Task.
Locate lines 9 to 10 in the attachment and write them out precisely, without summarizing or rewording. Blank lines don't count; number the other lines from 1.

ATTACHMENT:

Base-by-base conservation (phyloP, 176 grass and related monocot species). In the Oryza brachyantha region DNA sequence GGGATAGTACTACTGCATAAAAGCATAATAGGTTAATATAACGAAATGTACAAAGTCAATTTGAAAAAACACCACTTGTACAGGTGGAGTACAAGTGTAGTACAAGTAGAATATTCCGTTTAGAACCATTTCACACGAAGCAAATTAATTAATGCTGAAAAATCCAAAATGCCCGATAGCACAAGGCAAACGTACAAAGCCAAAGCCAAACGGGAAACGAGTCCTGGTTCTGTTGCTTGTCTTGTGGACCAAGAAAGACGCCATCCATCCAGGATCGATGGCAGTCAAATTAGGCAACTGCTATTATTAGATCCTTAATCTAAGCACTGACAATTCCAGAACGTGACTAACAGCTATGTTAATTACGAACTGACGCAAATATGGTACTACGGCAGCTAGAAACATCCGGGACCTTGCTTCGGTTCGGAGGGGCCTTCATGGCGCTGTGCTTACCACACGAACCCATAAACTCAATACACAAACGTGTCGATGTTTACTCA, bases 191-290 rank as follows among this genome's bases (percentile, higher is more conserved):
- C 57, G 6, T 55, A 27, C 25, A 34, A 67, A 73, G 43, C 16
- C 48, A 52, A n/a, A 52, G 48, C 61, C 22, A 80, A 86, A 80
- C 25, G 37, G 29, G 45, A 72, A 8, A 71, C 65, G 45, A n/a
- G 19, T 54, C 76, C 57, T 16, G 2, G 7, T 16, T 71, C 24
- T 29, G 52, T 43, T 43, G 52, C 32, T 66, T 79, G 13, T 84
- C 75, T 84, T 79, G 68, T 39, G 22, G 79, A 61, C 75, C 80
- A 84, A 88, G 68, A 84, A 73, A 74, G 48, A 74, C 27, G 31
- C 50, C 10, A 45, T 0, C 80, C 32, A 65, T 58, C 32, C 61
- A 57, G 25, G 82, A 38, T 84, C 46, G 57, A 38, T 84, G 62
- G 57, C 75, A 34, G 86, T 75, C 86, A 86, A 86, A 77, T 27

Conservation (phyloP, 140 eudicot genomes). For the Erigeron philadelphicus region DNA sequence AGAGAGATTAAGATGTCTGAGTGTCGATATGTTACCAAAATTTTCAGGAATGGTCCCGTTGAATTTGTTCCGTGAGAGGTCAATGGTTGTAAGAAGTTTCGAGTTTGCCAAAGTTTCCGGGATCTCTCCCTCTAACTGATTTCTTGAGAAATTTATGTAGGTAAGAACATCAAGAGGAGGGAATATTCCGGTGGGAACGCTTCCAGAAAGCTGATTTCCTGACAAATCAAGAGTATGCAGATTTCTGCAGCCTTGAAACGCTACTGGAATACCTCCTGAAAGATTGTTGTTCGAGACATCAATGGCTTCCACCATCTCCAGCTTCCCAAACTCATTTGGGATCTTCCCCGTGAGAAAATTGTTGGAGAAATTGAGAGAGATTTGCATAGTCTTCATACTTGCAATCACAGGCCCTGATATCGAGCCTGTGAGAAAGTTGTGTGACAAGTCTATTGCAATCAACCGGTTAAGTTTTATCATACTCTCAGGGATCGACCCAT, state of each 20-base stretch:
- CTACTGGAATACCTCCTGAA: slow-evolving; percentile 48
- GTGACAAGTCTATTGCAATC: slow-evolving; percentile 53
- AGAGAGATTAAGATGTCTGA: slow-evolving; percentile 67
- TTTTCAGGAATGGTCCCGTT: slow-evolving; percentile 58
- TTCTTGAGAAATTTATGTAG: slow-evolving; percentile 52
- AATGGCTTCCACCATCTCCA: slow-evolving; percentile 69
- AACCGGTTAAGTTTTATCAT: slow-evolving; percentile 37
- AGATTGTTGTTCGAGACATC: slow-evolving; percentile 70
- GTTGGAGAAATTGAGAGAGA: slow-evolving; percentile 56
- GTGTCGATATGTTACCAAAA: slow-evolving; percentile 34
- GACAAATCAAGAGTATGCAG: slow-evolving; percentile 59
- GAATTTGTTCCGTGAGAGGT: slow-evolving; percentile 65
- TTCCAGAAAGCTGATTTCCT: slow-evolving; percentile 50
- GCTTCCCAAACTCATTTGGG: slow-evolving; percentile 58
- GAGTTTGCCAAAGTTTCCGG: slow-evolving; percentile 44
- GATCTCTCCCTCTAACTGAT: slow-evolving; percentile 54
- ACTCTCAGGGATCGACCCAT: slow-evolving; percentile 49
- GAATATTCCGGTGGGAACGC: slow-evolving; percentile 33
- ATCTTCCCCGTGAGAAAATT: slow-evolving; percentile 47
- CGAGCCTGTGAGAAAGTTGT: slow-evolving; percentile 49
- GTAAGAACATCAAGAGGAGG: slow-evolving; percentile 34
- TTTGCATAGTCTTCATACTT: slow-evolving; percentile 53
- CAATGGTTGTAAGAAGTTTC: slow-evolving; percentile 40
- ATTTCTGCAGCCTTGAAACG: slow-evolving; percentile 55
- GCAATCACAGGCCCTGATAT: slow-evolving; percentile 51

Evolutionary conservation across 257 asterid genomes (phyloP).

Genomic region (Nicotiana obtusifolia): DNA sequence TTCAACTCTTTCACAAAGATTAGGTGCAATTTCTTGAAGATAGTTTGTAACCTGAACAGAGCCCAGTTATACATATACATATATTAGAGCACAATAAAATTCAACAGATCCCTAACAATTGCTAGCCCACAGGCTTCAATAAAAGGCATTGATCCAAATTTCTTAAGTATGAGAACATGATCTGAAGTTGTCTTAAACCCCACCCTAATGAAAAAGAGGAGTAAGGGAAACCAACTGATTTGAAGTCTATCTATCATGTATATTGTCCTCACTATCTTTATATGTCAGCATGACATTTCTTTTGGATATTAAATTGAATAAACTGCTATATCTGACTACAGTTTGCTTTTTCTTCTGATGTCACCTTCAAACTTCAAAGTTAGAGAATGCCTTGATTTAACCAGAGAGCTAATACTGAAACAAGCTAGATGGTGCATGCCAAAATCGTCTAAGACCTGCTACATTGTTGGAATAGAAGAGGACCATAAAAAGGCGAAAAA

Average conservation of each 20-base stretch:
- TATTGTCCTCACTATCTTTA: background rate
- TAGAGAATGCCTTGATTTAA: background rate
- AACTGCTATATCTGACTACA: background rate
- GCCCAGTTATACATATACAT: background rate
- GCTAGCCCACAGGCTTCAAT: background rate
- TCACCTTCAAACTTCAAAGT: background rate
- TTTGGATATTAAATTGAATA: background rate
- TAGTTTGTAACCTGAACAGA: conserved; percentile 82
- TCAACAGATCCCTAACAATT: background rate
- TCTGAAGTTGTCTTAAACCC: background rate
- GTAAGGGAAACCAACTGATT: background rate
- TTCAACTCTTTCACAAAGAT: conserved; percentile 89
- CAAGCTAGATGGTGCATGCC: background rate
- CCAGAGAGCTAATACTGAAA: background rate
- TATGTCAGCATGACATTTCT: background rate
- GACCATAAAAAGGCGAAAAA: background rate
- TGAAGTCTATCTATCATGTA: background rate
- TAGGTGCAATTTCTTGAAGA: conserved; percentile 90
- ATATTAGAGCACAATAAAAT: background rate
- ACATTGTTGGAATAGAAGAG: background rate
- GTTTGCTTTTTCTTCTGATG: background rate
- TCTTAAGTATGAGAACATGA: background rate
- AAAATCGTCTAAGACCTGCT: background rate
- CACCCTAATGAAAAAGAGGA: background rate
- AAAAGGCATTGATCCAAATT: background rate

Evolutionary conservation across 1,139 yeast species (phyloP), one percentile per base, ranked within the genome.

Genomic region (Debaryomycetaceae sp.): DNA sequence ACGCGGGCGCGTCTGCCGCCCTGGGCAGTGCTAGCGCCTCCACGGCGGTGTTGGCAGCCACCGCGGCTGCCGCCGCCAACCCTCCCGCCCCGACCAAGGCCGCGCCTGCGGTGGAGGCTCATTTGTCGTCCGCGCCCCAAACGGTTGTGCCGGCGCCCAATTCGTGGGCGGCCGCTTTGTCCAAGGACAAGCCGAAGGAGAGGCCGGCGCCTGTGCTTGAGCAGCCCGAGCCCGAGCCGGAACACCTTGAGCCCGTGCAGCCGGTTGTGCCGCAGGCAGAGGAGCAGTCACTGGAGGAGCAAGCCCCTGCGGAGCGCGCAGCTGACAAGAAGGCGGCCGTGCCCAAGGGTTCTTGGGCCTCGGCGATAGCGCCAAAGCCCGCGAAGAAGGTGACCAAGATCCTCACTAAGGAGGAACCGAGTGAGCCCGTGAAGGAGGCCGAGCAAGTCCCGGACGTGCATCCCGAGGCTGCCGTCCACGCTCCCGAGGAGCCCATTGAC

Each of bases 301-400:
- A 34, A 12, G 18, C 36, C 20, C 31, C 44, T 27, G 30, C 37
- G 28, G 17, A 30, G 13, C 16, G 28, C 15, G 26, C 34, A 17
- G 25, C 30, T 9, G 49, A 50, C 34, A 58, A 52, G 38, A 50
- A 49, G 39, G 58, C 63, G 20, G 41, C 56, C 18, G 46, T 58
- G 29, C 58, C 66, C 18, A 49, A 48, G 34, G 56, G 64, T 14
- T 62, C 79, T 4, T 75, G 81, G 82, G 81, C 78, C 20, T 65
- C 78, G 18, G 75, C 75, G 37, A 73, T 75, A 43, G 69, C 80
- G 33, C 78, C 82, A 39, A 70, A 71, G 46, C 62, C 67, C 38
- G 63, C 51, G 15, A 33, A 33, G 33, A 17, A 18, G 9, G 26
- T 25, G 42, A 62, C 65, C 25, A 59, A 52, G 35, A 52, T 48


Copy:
- C 50, C 10, A 45, T 0, C 80, C 32, A 65, T 58, C 32, C 61
- A 57, G 25, G 82, A 38, T 84, C 46, G 57, A 38, T 84, G 62